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Tonight when I thought about going to my regular yoga class, I felt slight trepidation, because of a recent injury that took over the left side of my back. I'm not sure how it happened, and even the location of the injury is vague, originating somewhere between my lower back and neck, but causing pain to radiate down the left side of my back. The pain has been arresting, especially when I try to take a deep breath.

I decided to go to yoga anyway, knowing that even if I didn't participate in any poses, just showing up in the space would be healing. I knew that I would find a familiar quiet and soft energy that would help me to turn inward, to bring me to my center, and a pace that would restore a sense of balance and well-being.

When the class began, I felt myself calm down much more quickly than usual. I felt myself surrender, as something in me silently dedicated the practice to other wounded beings.

Because of the pain that was very constant, I felt myself moving more quickly into a place of trust. I became more aware and focused on the breath allowing it to keep me buoyed up through the practice. I recognized an intense desire to more fully open to the possibilities of healing.

I felt a sensation of curiosity at how the hour would unfold.

I began the poses filling my lungs with air until something would seize in my back.

I began a practice of noticing.

I noticed my fears surfacing that I could do more damage to whatever was injured by attempting the poses. I noticed voices of doctors and well-meaning-advice-givers from the past coming into my head, telling me that I should let an injury rest, that I was an idiot for moving through the pain. Didn't I know that I would cause it to heal more slowly, or worse, not at all?

I also noticed a sense of spaciousness permeating the voices. I noticed that I wasn't fully convinced by them, and felt my own intuitive ideas about healing surfacing. I noticed how these feelings emanated peace within me, how this peace washed gently over my thoughts and slowed my mind down.

I focused more on the breath than usual. I noticed how when I inhaled the pain intensified, when I exhaled, the pain lessened.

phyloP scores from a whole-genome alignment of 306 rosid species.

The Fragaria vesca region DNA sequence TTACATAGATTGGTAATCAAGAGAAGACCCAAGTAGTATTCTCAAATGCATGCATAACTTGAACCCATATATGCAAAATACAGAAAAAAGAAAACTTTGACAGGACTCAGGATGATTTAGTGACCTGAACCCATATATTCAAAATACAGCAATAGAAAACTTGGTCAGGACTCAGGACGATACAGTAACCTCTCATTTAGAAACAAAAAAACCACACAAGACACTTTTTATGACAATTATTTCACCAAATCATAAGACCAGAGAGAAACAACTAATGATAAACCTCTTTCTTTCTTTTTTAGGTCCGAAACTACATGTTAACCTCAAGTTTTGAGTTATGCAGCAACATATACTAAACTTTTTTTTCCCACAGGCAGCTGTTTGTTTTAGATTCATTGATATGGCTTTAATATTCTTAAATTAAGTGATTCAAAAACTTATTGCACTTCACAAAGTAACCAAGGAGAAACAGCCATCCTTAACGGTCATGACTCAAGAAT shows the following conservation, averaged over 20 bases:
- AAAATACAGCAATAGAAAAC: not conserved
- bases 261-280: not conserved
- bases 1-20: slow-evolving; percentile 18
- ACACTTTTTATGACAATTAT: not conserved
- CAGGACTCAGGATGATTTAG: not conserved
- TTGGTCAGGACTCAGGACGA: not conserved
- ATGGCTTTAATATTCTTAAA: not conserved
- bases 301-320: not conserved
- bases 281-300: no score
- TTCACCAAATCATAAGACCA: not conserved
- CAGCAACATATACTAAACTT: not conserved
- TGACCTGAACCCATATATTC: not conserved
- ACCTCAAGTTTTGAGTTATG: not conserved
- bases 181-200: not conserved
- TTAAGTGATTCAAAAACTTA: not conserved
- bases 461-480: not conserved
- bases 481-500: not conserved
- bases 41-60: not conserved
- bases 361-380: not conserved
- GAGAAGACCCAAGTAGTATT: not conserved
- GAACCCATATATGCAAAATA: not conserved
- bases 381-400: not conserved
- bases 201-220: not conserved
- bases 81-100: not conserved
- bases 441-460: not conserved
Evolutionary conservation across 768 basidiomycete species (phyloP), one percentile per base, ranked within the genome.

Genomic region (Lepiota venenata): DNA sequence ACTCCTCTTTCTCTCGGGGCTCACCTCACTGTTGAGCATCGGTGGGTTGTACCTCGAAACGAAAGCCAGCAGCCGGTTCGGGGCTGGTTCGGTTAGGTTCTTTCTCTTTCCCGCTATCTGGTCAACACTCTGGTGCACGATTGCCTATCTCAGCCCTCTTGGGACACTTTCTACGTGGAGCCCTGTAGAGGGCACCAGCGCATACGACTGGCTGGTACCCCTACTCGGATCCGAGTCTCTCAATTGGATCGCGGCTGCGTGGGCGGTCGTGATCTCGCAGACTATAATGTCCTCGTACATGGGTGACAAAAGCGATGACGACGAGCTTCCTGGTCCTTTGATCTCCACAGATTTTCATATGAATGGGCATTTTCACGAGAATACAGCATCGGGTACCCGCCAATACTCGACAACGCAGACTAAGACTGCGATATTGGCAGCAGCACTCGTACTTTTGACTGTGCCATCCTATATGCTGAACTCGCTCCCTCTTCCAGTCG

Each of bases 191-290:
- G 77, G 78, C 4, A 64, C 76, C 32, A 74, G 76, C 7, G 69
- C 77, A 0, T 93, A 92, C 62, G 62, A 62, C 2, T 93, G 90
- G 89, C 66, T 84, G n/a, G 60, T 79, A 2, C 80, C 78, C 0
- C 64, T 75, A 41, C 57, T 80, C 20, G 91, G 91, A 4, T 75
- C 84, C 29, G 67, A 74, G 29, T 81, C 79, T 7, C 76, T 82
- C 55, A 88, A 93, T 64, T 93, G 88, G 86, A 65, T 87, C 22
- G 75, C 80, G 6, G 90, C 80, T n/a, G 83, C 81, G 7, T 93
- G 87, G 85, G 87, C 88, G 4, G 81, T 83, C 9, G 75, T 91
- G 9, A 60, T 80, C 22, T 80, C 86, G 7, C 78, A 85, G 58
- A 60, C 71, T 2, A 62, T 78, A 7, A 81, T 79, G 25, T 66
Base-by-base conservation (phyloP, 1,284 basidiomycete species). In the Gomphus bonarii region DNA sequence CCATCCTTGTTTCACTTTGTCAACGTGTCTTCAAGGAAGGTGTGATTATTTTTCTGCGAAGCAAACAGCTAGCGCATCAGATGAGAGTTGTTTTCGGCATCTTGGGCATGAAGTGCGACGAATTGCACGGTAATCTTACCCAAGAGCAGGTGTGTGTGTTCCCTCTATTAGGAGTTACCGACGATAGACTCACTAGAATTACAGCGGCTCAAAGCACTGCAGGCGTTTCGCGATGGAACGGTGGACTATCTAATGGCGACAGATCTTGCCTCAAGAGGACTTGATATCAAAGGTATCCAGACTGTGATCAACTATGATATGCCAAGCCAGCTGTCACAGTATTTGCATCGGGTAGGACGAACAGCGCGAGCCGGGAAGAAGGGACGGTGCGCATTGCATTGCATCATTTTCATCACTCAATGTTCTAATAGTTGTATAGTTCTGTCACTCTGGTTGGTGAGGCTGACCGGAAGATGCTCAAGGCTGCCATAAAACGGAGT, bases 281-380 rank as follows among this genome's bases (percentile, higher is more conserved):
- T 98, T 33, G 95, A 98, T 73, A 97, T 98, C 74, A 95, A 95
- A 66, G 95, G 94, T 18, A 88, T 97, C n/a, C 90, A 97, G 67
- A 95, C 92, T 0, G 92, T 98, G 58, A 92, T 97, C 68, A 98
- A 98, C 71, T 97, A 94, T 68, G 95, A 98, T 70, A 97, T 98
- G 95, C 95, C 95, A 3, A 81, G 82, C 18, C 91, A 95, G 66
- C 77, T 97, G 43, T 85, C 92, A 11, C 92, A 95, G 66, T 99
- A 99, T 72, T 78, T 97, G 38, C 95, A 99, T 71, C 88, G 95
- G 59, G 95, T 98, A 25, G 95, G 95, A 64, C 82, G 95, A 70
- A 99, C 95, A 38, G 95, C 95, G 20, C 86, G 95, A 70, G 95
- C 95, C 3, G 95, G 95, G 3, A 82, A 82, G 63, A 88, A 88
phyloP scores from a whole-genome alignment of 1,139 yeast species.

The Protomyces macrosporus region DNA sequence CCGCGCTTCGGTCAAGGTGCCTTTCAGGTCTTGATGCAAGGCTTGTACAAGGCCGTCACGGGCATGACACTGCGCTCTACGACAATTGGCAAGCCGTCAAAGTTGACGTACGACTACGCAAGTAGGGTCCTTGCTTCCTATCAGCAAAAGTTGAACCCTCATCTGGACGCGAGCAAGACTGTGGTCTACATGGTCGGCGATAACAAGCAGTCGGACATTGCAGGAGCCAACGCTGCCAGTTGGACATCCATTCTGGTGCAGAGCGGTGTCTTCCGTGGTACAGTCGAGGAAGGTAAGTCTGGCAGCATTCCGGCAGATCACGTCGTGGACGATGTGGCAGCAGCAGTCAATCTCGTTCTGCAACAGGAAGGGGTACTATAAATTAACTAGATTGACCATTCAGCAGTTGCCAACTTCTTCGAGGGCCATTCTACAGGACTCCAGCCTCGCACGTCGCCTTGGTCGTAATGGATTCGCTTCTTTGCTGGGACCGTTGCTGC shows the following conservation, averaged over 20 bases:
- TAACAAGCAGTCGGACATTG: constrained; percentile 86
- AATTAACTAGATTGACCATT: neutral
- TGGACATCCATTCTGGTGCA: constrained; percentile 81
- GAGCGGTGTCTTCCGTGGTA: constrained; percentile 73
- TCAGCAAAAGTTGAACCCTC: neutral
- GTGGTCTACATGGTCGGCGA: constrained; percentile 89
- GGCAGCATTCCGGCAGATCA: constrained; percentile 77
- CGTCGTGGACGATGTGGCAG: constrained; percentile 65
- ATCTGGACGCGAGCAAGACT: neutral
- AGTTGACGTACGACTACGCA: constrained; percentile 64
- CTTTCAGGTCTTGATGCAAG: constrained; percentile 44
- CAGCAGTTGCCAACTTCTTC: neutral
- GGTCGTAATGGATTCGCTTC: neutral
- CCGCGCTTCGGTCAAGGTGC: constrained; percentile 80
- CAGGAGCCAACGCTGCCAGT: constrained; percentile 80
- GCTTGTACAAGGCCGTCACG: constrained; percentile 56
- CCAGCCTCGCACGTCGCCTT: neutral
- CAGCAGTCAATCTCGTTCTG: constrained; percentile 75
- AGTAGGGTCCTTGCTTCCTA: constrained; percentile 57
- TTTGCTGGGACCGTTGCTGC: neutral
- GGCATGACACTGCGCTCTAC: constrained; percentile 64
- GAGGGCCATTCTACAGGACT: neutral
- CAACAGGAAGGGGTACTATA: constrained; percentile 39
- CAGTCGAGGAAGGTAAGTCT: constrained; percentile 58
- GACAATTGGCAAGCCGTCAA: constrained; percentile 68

Little by little I became an observer of the pain. I felt it intensify as I focused on it, and ease as I forgot about it. I felt the pain as part of my body, and then as something that felt distinctly separate.

I noticed that in the easier more restful poses, like child's pose and forward bend, the pain was the most acute. In the poses that required more movement and muscle strength, like mountain and raised slant, the pain eased.

I kept aware of the breath as much as I could, observing how it grounded the experience into the present moment.

Little by little I began to notice the pain becoming dense, like a dark energy field over the left side of my back. Then I noticed the strangest sensation: other healthy muscles felt as though they began working around the dense pain, as if to compensate for the injured, sore parts.

I continued to breathe through the pain and soon lost myself in the shape of the poses that were somehow being made by my body despite the injury. I became very interested in the fact that my body could work so well even with the signal sounding that my body was wounded.

Without my mind actively telling me that I should be afraid of the the sensations of pain, my body relaxed and became engaged in rewriting the program for the muscles--to guide my body to work in the most efficient ways possible, making all necessary adjustments that would be conducive to relaxation.

I began to notice how restorative the poses felt, how with consistent practice, the poses have become burned in my muscle memory, so much so that without my direction, my body was creating the shapes in space automatically.

As I let my body lead and settle into the poses, the pain began to dim. The more the pain dimmed, the less fear there was, and the more I could trust my body to move me.

At moments the pain was completely gone. At times it faded in and out. However, it never hindered the practice.

When I finished, I felt thankful to have experienced the hour of yoga with this specific pain, to see how my body could work just fine, when the judgement and fear was out of the way.

I realized that it was only my thoughts that were the source of my pain. Without my thoughts the pain was just an experience. Without my thoughts, being wounded didn't hinder me or my movement.

Without my fearful thoughts, an intuitive part became activated, and was able to coast within the present moment; to find gentle guidance with no efforting, no contracting fear, and no second-guessing.

When I bowed my head for the final namaste, I felt a deep prayer rise from within giving thanks for this experience, for the learning and deeper insight that could be extrapolated to other aspects of my life, where I might be feeling wounded, where I knew others might be feeling wounded.

I allow myself to surrender to a grace that if given the chance will bubble up to any surface, surround any pain, and bring about the most organic and natural healing, the most abundant love and support; a grace that will circle around any heart, keeping it beating strong and open with love, working to compensate for the wounded parts dense with grief and suffering, paralyzed in pain and fear.


  1. How beautiful: to breathe and move with pain instead of freezing up and holding our breath.

    Thank you for this wisdom, Brooke!

  2. Hiya Brooke,

    ACIM reminds us that everything is in our mind. However, I think gentleness is the way forward. Lets face it, some beliefs are like stubborn weeds and may take longer to uproot than others. I just want to aknowledge you for surrendering to the process, softening the jagged edges, and for treating yourself with love and kindness

    Love Nige


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